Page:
[Paleopsych] instant evolution in societies of genes

HowlBloom at aol.com HowlBloom at aol.com
Wed May 4 06:02:23 UTC 2005

Note  the following quote in the article below:  “These genes…are changing 
more swiftly than  would be expected through random mutation alone.”   
The genes in  question are genes that code for learning, genes that code for 
adaptive  intelligence. These genes outpace the others in humans and chimps. 
The research  outlined below indicates that these genes are first in the race 
to reorganize  and upgrade themselves—they outspeed other genes in evolution.  
What  do these fast-track genes have in common? They are the genes of the 
immune  system and the genes of apoptosis—the genes of pre-programmed cell 
suicide.  Pre-programmed cell suicide determines  which cells we need and which we 
don’t.  It resculpts the body to fit the exigencies of the moment.  More  
important, the genes of  pre-programmed cell suicide determine which 50% of the 
cerebral neurons we’re  born with will live and which will die.   
In this harsh  process of judgement, apoptosis shapes the brain to live in 
the society we’re a  part of and to deal with the problems that society demands 
we help solve.  Pre-programmed cell death, I suspect,  also shapes our body to 
fit the demands of our physical environment.  It expands the size of our 
lungs if we  grow up in the Andes Mountains, where the air is thin.  It makes sure 
that we don’t waste energy  and materiel on oversized lungs if we’re born 
and raised near sea level (which  60% of us humans are).   
Then  there’s the immune system, a learning mesh, a creative web, a 
neural-net-like  community of nodes, of modules.  The  immune system is, in its own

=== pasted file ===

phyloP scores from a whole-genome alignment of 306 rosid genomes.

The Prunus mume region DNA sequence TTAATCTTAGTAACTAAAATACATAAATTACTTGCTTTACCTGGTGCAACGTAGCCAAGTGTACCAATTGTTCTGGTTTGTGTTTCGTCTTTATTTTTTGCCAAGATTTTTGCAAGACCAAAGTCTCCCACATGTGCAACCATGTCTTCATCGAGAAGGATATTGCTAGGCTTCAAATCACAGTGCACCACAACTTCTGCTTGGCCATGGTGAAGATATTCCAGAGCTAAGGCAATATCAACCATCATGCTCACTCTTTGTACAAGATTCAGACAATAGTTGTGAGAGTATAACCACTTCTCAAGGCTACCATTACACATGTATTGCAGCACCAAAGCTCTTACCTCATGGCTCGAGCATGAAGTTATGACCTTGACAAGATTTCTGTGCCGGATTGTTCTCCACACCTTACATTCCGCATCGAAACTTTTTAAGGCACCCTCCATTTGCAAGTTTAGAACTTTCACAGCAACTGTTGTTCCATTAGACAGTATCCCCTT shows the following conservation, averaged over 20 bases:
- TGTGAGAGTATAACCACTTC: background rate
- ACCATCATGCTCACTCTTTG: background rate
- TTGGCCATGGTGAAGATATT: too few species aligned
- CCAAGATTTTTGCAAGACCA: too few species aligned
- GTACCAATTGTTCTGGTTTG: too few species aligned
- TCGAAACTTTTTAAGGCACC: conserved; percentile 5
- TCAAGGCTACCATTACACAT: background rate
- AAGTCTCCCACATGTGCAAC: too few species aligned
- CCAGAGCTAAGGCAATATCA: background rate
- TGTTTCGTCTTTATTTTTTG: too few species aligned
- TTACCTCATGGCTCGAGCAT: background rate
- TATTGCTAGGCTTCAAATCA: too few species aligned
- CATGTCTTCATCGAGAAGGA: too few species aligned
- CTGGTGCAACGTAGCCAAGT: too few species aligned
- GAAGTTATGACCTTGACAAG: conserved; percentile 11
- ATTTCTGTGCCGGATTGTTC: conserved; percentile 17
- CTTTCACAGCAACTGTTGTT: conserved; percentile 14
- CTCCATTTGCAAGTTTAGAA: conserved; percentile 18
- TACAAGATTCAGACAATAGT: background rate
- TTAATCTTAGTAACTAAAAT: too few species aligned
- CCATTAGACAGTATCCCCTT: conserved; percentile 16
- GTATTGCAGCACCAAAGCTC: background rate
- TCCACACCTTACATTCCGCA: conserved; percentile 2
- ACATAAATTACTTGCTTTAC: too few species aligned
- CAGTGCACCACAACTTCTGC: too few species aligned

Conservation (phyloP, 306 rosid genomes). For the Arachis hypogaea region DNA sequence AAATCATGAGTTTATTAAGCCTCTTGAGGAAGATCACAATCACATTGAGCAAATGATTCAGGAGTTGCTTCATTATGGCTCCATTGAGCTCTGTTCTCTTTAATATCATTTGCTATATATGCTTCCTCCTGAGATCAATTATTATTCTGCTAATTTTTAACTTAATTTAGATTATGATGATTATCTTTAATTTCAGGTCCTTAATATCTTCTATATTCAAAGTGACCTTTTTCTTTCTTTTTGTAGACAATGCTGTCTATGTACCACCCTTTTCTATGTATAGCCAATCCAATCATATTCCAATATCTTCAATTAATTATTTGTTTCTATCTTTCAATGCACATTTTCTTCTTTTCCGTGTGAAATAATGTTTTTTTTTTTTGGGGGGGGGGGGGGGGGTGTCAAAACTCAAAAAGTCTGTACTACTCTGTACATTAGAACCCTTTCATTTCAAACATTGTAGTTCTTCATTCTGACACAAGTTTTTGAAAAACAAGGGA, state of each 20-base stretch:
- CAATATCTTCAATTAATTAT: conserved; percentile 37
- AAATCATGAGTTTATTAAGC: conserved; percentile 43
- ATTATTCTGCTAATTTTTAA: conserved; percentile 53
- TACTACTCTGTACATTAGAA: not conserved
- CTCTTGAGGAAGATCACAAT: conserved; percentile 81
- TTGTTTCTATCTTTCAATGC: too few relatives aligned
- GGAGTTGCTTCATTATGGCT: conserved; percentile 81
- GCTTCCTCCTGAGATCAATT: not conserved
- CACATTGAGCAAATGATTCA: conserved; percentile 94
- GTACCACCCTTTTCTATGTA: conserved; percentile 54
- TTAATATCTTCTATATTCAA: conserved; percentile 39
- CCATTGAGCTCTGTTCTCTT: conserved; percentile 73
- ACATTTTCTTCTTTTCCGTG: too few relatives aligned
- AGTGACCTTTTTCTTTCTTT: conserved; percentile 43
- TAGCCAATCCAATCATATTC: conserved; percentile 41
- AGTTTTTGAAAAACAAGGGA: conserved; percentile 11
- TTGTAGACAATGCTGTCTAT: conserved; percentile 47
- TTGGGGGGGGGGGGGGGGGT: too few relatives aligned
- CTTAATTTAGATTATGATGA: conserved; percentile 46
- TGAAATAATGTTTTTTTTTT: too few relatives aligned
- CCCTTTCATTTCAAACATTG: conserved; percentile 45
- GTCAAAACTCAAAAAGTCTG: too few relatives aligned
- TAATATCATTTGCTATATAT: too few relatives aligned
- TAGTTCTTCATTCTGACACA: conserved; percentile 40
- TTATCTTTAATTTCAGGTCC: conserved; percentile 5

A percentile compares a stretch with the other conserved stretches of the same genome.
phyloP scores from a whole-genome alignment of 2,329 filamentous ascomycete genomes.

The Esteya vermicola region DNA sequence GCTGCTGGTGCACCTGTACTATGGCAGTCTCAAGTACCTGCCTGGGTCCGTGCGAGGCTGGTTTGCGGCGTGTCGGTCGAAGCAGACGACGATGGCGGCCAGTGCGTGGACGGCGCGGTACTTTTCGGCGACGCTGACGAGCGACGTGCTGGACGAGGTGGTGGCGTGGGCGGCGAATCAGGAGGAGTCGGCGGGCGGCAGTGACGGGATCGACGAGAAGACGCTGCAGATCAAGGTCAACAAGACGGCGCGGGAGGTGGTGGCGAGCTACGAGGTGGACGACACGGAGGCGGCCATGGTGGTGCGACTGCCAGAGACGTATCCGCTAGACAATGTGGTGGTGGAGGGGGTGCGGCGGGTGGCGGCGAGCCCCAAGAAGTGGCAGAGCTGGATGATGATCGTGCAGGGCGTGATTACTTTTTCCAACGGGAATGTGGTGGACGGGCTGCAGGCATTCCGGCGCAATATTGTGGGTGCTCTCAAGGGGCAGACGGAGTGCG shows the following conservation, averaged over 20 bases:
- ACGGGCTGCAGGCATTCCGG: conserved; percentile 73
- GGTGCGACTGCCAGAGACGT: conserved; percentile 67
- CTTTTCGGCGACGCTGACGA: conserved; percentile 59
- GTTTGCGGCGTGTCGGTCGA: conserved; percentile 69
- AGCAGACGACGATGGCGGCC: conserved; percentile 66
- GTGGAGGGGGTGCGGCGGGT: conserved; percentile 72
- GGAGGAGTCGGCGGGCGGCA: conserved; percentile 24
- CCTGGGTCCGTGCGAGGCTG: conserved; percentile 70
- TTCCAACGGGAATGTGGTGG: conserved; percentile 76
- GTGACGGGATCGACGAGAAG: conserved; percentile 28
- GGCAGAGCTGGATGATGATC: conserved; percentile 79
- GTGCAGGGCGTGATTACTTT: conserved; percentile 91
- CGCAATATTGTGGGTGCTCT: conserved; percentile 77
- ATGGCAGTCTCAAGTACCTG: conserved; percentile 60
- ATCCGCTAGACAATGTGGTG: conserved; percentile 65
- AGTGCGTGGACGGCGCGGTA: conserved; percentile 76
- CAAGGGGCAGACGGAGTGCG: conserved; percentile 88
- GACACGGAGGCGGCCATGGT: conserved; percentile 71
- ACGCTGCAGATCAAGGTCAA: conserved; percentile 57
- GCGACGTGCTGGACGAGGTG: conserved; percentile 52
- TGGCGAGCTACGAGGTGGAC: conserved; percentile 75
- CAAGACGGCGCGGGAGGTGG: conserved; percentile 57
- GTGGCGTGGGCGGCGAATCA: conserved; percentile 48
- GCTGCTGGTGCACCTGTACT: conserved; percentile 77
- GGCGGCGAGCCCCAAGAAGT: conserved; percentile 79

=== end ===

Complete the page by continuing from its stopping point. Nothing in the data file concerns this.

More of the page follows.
way, nearly as smart as the brain.  The brain’s advantages:  a brain brings 
multiple intelligences to  work on a problem—seven of them if you go by Howard 
Gardner.  I suspect the brain has more than that  mere seven if you count the many 
forms of conscious reason, the many forms of  intuition, the many forms of 
muscular metaphor, the many systems that keep us  walking while we’re thinking 
or talking, our sensory systems, and the autonomous  systems that take care of 
functions we seldom have to be aware of—heartbeat,  digestion, and shunting 
blood to the place where it’s most needed at the  moment. 
The  genes of the immune system and of apoptosis.  These are the genes of 
what Global  Brain: The Evolution of Mass Mind From The Big Bang to the 21st  
Century calls “inner-judges” and of what The Lucifer Principle: A  Scientific 
Expedition Into the Forces of History calls “self-destruct  mechanisms”.   
According to these  two books, the genes of the immune system and of 
apoptosis are the genes that  turn us into modules of a larger collective learning 
machine, a neural net that  wires our subcultures, our nations, and our global 
societies into a massive,  creative computational engine, a thinking, dreaming, 
reperceiving, and invention  machine. The genes of the immune system and of 
apoptosis are the non-stop  sharpeners of learning’s cutting edge.   
And the genes of  the immune system and of apoptosis don’t lazily await 
random mutation to  adapt.  They take adaptation into  their own hands, into their 
own c’s, a’s, g’s, and t’s, into their own thinking  mesh.   
I  suspect they also pull off what Jeff Hawkins talks about in his On  
Intelligence:  they feed their  output back into their input.  They  experiment with 
adjustments in our phenotype, in our bodies and our minds. They  test their 
experiments in our social and physical environment. They incorporate  what 
works and toss out what doesn’t…even if that means tossing out you and  me.  
Which means that like Eshel  Ben-Jacob’s creative webs of bacteria, the genes of 
the immune system and of  apoptosis, the genes of instant evolution, may be 
able to spot problems,  generate potential solutions, then respond to the success 
or failure of these  hypotheses.   
The  bottom line is this:  Communities of  genes—the community of 35,000 in a 
human genome, the community of 3.5  quadrillion (3,500,000,000,000,000) in a 
single human being, or the community of  3.5 septillion 
(3,500,000,000,000,000,000,000,000) in a society the size of  China--are much more nimble than we 
think.  Howard 
Retrieved May 3, 2005, from the World Wide Web  
|JOBS  Click to PrintFastest-evolving genes in  humans and chimps revealed 
18:37 03 May 2005  NewScientist.com news service  Jennifer Viegas  The most 
comprehensive study to  date exploring the genetic divergence of humans and 
chimpanzees has  revealed that the genes most favoured by natural selection are those